KEVIN DRUM SMACKDOWN WATCH....Felix Salmon says we shouldn't be demonizing credit default swaps as the source of our recent financial turbulence. Earlier this morning I said I wasn't so sure about that. Today Salmon responds, and he starts out strong:
Add Kevin Drum to those who think that a bit of CDS demonization is not such a bad thing at all. Unfortunately, he's a bit shaky on the facts....
Sigh. Story of my life when it comes to the credit crisis. Salmon's response is too long to excerpt, so click the link and read it. I find it disturbingly persuasive, especially this part, which is something I've been wondering about too:
It's not surprising that CDS desks haven't lost a lot of money, because CDS, like all derivatives, are a zero-sum game.
Well, yeah, what about that? Mortgage losses are absolute: if a homeowner defaults, then the noteholder loses a lot of money and nobody else makes any. But derivative trades always have two sides, so if banks have lost jillions of dollars on derivative speculation then there ought to be a whole lot of people licking their chops right now in anticipation jillions of dollars in gains. But as Salmon says, that doesn't seem to be the case. So maybe that means there aren't a lot of losses?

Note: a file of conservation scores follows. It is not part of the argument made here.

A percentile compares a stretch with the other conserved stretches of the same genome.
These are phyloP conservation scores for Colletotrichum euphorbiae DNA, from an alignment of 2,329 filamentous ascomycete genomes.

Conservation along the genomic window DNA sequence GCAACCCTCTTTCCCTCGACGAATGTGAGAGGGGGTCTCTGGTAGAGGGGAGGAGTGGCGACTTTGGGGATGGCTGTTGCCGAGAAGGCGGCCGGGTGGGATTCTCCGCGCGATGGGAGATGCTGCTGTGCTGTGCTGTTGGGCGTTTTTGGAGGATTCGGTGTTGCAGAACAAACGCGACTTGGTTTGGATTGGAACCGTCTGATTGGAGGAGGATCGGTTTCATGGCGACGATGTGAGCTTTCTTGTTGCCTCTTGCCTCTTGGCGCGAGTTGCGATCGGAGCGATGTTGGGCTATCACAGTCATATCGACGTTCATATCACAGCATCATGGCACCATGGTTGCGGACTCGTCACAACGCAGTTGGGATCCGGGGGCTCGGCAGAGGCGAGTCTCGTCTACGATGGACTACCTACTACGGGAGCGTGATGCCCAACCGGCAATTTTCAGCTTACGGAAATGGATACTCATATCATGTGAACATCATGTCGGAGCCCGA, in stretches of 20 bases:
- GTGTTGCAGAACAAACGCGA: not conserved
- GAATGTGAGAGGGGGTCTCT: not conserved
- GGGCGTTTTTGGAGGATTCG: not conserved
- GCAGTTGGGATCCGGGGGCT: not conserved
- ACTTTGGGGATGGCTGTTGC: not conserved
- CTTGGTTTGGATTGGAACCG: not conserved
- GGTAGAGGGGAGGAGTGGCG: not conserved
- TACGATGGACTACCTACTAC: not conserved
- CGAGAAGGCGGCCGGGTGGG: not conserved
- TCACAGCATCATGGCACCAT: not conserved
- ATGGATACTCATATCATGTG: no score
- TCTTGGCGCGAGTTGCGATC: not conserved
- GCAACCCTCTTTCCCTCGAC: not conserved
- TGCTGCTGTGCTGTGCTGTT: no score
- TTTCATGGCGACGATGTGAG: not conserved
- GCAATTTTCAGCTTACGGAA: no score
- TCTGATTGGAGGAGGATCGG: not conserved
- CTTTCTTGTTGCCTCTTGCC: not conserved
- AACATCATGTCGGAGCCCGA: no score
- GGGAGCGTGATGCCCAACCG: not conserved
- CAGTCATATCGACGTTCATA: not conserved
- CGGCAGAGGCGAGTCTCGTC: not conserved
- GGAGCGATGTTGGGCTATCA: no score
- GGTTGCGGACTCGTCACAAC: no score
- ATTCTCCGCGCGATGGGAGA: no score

So....I dunno. As always, it bugs the hell out of me that there's so much disagreement even about things that strike a layman like me as fairly basic. I mean, recently the Minneapolis Fed published a paper saying that the credit markets were actually in fine shape, and a few days later the Boston Fed published a paper saying they were all wet. Hell's bells. A bunch of Fed economists can't even agree on something as basic as whether credit is contracting? WTF?
In the same way, I guess we really don't know how big the losses have been in derivative speculation related to the subprime crash which, of course, isn't a bad argument for making derivative trades a little more transparent in the first place. In the meantime, though, I'd sure like to hear some other experts respond to Salmon's points about the CDS market. His arguments seem well formed to me, but then, if I was wrong once I could be wrong again, couldn't I? Are there any finance gurus out there to dive into this?